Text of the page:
Data center environmental control is a constructive generic framework for maintaining temperature, humidity, and other physical qualities of air within a specific range in order to allow the equipment housed in a data center to perform optimally throughout its lifespan.
Air flow management addresses the need to improve data center computer cooling efficiency by preventing the recirculation of hot air exhausted from IT equipment and reducing bypass airflow. There are several methods of separating hot and cold airstreams, such as hot/cold aisle containment and in-row cooling units.
Overheating of data center equipment can result in reduced server performance or equipment damage due to hot exhaust air finding its way into an air inlet. Atmospheric stratification can require setting cooling equipment temperatures lower than recommended. Mixing the cooled air and exhausted air increases refrigeration costs.
IT vendors recommend maintaining temperature of 70–75 °F (21–24 °C). The American Society of Heating, Refrigerating and Air-Conditioning Engineers (ASHRAE) states that the recommended temperatures is between 68–77 °F (20–25 °C), with an allowable range spanning 59–90 °F (15–32 °C). Research has shown, however, that the practice of keeping data centers at or below 70 °F (21 °C) may be wasting money and energy. Overcooling equipment, in environments with a high relative humidity, can expose equipment to a high amount of moisture that facilitates the growth of salt deposits on conductive filaments in the circuitry.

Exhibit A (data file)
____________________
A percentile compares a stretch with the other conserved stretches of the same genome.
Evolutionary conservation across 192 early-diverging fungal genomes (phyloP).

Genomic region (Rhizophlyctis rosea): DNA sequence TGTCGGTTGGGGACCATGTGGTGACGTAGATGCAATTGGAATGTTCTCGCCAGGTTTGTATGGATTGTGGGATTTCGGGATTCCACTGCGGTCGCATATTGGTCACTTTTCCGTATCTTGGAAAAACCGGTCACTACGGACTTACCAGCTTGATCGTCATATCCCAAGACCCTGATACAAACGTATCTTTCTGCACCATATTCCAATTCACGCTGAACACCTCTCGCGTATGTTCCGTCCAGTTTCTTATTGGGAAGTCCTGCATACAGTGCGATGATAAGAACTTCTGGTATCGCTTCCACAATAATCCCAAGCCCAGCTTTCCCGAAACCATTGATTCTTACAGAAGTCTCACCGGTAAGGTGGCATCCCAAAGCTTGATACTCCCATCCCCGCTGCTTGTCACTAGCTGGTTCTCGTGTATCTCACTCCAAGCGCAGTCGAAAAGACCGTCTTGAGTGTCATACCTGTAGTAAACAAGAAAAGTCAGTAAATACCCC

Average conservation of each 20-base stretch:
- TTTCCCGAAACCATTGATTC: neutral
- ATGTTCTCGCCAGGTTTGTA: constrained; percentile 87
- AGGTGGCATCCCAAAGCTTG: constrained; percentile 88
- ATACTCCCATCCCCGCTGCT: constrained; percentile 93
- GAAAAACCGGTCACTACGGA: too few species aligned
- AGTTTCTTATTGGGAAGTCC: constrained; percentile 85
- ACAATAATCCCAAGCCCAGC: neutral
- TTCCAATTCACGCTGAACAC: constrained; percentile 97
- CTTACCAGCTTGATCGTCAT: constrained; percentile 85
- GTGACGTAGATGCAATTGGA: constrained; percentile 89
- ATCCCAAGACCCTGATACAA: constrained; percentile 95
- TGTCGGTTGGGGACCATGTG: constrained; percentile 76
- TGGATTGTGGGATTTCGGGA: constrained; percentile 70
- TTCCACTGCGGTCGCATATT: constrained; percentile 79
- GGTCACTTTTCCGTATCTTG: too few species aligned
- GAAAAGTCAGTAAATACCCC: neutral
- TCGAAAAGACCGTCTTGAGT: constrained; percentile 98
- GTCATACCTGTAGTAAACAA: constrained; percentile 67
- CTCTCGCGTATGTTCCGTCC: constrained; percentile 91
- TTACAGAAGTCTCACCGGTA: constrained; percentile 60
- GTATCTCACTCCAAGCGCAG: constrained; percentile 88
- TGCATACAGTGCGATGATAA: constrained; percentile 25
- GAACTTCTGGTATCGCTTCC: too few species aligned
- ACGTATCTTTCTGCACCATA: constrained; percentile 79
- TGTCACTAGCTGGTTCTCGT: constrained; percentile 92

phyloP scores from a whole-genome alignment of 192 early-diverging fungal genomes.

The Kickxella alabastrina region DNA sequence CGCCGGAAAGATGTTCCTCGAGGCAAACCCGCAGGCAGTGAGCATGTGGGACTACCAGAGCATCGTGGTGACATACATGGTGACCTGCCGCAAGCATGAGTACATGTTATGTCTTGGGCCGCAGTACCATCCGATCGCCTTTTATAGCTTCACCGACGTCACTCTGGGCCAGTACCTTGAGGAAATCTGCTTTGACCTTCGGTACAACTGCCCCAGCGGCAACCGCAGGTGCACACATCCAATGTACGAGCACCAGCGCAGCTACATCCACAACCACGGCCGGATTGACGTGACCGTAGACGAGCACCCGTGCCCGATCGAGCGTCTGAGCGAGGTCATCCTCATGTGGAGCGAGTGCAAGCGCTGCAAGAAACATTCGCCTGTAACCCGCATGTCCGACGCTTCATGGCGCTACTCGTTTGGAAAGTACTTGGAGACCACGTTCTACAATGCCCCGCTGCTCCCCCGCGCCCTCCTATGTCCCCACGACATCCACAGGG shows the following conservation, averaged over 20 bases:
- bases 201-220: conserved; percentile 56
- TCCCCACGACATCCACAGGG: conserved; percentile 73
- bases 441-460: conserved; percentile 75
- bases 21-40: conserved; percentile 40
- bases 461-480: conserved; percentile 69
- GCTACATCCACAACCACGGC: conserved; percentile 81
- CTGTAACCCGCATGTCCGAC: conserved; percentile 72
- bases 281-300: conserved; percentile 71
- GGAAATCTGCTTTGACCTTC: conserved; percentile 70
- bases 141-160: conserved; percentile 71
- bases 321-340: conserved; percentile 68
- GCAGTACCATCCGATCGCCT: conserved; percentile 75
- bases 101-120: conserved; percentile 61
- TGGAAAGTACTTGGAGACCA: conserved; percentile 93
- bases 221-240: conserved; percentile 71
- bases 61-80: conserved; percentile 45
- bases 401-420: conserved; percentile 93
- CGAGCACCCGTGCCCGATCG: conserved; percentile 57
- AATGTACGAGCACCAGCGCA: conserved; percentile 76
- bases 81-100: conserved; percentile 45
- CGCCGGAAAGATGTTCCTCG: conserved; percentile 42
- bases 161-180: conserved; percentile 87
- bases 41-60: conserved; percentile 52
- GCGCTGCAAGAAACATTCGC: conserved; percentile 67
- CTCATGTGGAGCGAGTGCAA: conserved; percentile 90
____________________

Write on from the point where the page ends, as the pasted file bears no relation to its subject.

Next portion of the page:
Containment of hot/cold aisles and ducting hot air from cabinets are intended to prevent cool/exhaust air mixing within server rooms. Generally rows of cabinets face each other so that cool air can reach the equipment air intakes at the set temperature point for the room. A more recent addition to the consideration of above floor containment is below floor air flow control. A range of underfloor panels can be fitted within the raised floor plenum to create efficient cold air pathways direct to the raised floor vented tiles.
Containment is generally implemented by physical separation of the hot and cold aisles, using blanking panels, PVC curtains or hard panel boards. Containment strategies could differ based on various factors including server tolerance, ambient temperature requirements and leakage from data centers